The two-tier pay system which sees hospital consultants hired since October 2012 paid 30% less than longer-serving colleagues will be a major focus of attention at the AGM of the Irish Medical Organisation (IMO) which gets underway in Co Kerry today.
Incoming IMO president Dr Patrick McGarry said the pay disparity was directly contributing to a shortage of consultants - there are currently almost 500 vacancies across the country - as well as contributing to delays in patient treatment.
However he said the "understanding" between the government ad the teaching unions about the possible elimination of a two-tier pay scale - teachers recruited since 2011 are paid less than their longer serving colleagues - would not be adequate to deal with the consultant issue.
Earlier this week, Education Minister Joe McHugh told the annual conference of the Irish National Teachers Organisation (INTO) that pay scales would be on the table for reconsideration in an upcoming pay review or in further pay talks.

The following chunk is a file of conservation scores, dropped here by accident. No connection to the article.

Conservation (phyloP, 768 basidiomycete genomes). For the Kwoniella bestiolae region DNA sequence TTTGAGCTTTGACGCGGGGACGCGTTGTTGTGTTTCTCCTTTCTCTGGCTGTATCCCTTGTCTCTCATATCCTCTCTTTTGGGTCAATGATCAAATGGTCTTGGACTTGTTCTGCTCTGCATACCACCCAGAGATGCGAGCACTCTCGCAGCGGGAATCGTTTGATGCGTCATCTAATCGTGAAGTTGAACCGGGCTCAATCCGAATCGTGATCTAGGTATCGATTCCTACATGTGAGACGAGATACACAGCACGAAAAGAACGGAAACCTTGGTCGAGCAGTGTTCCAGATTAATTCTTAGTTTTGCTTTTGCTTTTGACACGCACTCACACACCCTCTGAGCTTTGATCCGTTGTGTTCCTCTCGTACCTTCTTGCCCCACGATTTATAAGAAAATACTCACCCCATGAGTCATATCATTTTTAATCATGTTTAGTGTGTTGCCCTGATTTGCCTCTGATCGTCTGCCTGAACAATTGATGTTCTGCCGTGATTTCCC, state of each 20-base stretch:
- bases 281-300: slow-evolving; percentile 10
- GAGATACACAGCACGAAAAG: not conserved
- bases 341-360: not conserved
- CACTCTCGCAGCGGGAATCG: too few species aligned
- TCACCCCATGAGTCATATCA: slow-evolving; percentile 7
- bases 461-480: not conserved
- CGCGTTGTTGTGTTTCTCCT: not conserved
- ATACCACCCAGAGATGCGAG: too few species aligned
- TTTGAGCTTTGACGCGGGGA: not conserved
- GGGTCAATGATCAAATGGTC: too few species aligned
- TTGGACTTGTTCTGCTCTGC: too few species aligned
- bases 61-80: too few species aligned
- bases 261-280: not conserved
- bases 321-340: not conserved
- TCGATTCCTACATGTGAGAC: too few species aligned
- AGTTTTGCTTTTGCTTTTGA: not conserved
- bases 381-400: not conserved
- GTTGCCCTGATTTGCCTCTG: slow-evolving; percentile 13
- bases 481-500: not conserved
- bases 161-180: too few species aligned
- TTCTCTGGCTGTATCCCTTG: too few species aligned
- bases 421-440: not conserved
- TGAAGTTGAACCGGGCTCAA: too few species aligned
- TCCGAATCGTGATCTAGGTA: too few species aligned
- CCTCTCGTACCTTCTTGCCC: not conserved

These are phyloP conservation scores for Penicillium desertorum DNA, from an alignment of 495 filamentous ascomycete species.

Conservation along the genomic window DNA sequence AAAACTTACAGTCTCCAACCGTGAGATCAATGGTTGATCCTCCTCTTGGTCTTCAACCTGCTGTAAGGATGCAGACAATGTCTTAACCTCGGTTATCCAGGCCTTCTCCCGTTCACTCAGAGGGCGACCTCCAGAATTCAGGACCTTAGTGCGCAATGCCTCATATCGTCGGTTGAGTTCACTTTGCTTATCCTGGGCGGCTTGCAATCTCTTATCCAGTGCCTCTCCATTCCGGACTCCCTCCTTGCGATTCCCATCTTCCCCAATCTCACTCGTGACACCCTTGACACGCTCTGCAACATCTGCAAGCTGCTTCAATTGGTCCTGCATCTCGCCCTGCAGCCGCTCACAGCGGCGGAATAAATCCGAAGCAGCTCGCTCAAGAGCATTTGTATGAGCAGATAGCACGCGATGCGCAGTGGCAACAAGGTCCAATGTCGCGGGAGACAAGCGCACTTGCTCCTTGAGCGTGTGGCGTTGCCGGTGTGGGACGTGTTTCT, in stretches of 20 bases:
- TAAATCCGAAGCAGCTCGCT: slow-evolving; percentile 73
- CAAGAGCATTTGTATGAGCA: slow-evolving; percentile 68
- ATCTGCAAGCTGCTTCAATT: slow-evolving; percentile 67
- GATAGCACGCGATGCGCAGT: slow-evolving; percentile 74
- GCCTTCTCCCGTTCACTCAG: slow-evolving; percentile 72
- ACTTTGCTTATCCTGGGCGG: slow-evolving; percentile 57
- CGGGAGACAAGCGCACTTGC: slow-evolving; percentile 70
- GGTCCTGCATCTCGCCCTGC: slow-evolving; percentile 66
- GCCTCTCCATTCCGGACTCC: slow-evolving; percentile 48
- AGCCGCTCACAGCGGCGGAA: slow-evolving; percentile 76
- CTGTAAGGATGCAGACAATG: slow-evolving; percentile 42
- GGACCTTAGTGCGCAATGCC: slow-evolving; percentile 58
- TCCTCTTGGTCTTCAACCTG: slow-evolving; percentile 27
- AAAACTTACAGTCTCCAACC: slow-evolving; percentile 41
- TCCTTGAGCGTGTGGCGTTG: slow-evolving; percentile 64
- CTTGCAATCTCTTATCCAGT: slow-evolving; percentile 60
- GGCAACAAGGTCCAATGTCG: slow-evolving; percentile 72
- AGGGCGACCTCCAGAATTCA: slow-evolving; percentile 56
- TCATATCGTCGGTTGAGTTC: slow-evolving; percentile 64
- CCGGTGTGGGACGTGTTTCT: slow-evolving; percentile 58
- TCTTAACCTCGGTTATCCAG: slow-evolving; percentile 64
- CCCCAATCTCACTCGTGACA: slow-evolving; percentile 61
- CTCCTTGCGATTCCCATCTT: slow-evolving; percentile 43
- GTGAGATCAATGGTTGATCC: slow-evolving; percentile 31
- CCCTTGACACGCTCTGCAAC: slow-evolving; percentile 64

Dr McGarry said:"That approach is a non-runner."
"The consultant pay issue is unique and requires a specific response from government. This was acknowledged by the Public Service Pay Commission."
Dr McGarry said the persistence of the two-tier pay scale was driving consultants overseas, which had consequences for patients, leading to longer waiting lists.
"The Government has acknowledged that the two-tier system is unjust and needs to change but they have to demonstrate real urgency about this challenge, which is directly impacting on lengthening waiting lists for patients," he said.
The IMO AGM runs until Sunday at the Europe Hotel in Killarney. Health Minister Simon Harris is due to attend on Saturday night.